- The flight jacket, or bomber jacket is a garment originally created for
pilots, which eventually became part of popular culture and apparel. In the
First World War most airplanes did not have an enclosed cockpit, which
necessitated a garment that could keep pilots sufficiently warm.
- Mend or strengthen (fabric or an item of clothing) by putting a piece of
material over a hole or weak point in it
- (patch) to join or unite the pieces of; "patch the skirt"
- Correct, enhance, or modify (a routine or program) by inserting a
- (patch) spot: a small contrasting part of something; "a bald spot"; "a
leopard's spots"; "a patch of clouds"; "patches of thin ice"; "a fleck of
- Place a patch over (a good eye) in order to encourage a lazy eye to
- (patch) plot: a small area of ground covered by specific vegetation; "a bean
plot"; "a cabbage patch"; "a briar patch"
Instructor Patch, Beale AFB, SR-71, U2R, TR-1A
This is the PSD patch, worn by SR-71 and U2R
support personnel from the Physiological Support Division. The PSD personnel are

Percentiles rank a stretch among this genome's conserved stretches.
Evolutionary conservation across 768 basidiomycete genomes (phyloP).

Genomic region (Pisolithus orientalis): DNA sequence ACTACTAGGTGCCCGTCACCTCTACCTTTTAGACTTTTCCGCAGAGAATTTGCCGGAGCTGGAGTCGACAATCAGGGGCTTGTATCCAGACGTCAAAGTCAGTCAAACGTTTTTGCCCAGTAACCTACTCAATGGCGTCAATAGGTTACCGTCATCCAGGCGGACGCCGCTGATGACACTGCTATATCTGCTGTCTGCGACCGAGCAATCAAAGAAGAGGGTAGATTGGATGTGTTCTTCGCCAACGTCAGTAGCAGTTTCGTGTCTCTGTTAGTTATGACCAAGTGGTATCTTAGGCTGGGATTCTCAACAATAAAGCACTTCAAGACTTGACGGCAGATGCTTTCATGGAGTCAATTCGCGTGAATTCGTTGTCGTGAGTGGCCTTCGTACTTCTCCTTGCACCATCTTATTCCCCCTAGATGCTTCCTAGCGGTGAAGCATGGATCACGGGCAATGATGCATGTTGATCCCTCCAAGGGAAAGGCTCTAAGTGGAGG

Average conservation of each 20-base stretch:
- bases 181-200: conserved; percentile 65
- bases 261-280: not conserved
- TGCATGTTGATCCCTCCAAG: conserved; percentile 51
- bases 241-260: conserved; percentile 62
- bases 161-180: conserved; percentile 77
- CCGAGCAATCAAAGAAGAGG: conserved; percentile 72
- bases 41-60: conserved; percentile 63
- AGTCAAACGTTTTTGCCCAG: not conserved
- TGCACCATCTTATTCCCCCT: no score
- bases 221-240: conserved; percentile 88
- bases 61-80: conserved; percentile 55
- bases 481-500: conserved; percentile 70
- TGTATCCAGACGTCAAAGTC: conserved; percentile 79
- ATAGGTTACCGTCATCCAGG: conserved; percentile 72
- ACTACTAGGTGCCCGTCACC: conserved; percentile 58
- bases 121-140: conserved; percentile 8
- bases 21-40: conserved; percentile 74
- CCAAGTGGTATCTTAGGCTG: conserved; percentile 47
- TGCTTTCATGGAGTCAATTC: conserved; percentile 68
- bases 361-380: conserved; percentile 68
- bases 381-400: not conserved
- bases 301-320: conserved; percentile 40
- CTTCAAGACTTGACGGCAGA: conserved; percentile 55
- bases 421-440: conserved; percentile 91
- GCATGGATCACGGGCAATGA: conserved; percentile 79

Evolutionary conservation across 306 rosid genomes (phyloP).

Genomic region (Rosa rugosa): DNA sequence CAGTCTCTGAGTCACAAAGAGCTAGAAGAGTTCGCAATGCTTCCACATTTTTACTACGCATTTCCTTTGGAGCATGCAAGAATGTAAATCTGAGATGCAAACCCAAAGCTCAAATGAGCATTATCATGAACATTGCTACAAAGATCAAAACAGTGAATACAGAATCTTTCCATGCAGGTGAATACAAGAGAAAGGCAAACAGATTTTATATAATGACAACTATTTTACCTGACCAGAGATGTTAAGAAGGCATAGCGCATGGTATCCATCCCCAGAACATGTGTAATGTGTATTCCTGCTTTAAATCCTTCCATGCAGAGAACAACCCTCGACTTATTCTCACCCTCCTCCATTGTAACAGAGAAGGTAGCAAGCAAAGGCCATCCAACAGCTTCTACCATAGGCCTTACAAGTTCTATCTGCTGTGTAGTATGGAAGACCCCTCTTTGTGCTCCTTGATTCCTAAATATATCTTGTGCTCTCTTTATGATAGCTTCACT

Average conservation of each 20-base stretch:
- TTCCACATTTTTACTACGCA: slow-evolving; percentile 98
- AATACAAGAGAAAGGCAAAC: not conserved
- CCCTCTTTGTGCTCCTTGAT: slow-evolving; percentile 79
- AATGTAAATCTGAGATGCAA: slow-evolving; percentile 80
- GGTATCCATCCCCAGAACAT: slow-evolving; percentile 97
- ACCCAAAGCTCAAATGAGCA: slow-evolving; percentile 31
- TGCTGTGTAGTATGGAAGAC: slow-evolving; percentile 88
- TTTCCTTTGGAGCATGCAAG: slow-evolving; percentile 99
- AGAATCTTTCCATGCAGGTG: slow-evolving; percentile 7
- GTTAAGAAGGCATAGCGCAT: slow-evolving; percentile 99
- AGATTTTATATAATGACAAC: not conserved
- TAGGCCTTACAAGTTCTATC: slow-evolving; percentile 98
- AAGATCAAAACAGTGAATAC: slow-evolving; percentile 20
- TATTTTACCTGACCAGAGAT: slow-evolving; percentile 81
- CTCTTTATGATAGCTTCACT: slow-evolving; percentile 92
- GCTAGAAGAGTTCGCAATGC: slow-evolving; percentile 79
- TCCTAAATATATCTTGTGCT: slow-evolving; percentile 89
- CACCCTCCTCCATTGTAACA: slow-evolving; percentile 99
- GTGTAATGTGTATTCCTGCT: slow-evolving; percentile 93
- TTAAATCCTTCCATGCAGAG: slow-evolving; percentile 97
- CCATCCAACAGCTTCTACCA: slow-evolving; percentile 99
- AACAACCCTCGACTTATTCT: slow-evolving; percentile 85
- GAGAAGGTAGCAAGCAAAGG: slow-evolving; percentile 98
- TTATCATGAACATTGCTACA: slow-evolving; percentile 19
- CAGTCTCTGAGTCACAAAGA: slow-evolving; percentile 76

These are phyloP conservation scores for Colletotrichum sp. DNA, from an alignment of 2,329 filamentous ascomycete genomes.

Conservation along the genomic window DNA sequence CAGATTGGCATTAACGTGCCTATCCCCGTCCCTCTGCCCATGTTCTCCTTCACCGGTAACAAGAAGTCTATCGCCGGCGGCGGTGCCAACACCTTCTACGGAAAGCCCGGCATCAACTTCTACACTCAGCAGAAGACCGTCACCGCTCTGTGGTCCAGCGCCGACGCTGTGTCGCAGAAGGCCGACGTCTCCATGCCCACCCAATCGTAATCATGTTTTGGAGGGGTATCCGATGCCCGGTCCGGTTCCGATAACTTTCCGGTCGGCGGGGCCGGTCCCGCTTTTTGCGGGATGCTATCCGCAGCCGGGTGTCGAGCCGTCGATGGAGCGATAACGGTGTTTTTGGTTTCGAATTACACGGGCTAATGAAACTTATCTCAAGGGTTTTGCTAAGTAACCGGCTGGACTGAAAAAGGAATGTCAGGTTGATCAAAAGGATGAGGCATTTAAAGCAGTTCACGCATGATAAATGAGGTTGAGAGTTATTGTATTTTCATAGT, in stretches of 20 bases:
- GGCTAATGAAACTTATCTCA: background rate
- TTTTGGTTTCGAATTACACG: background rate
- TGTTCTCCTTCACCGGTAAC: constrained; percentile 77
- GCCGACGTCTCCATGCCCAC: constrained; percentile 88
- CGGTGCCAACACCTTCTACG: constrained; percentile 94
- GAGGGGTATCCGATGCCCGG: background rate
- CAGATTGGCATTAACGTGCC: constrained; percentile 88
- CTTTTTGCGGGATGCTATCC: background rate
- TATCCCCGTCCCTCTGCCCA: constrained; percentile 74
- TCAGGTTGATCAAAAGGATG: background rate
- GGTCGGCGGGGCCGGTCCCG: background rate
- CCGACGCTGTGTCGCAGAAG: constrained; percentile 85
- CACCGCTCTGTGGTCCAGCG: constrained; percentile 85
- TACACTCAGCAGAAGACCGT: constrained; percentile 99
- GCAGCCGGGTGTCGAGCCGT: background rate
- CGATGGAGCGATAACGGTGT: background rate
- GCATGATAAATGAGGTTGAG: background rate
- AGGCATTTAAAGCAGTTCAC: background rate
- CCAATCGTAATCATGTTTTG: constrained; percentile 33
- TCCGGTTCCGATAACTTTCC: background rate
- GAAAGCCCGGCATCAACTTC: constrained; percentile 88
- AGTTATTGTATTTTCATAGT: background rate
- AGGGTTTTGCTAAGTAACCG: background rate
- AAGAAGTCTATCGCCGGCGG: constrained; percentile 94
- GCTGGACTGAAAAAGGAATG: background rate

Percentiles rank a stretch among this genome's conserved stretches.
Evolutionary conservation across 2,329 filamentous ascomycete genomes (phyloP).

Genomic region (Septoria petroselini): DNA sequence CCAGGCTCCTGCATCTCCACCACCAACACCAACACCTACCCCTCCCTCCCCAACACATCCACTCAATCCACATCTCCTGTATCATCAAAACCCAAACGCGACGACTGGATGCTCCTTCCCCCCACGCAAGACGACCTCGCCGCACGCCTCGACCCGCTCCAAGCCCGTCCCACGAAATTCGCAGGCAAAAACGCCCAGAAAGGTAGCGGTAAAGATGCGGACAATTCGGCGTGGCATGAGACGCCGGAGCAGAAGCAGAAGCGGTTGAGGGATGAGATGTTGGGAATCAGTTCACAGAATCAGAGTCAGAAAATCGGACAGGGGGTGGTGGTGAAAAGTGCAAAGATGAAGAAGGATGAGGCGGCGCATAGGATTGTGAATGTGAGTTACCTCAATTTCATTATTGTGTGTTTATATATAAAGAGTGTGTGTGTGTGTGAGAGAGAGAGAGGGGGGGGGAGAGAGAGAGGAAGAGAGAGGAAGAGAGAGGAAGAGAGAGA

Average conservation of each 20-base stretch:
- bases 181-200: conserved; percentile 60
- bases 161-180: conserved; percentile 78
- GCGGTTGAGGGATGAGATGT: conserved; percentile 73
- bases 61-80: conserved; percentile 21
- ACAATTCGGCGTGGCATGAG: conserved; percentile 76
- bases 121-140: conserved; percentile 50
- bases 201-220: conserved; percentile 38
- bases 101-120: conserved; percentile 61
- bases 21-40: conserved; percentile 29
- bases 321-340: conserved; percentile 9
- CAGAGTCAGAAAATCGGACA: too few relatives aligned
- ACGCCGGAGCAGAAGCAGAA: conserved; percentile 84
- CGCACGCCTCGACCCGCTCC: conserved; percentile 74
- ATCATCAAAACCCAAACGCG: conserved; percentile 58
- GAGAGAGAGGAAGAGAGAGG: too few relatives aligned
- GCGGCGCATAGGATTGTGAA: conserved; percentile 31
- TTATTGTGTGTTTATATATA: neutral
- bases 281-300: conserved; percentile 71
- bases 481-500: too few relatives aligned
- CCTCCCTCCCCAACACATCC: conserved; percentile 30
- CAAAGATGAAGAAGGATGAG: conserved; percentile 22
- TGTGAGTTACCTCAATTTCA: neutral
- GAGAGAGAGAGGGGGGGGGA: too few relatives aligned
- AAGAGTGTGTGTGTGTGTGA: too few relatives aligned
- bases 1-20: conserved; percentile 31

the technicians who maintain the survival equipment, parachutes and Full
Pressure Suits for the Reconnaissance Programs. PSD personnel also dress and
undress pilots and RSOs, escort and integrate them into the aircraft system, and
recover the flight upon termination. The PSD facility also contained the flight
Kitchen, where a high protein, low residue meal was served before all missions
to the crews. PSD personnel are recognized by their WHITE uniforms and
(sometimes) Nomex flight jackets, at Beale they wore bright blue ball caps
marked with a yellow PSD on the front. The white PSD vans (with a red stripe on
each side) were used to bring the crews to the aircraft, all the while
maintaining a close watch on their health. PSD was a part of the Hospital
Squadron, and operated the Hyper and Hypo-baric Chambers, parachute
swing-landing trainer, and provided survival training and ejection training to
the crews. The OIC of PSD was usually a Colonel, and a Flight Surgeon. PSD had
125-135 personnel assigned from the Aircrew Life Support, and Physiological
Training career fields. Training for certification at PSD took a full year, and
the Special Experience identifier X399 was appended to the technician's AFSC
upon completion. PSD assignments were locked under Code 41 and Code 52, for 3
and 5 years, requiring an extension of service to accept the assignment.
VMA-311 Vietnam Era Patch
This is the Vietnam era re-production patch of
VMA-311 Tomcats. The Tomcats were flying A-4 Skyhawk during the Vietnam conflict
and the original design of this patch was brought to local embroidery shop in
Japan by a marine. This patch was not specifically an official squadron patch
but called as the "Friday Patch" or "Party Patch". Those patches were sewn on
flight jackets of crew. "Screw with the Cat and get the claw" Yikes!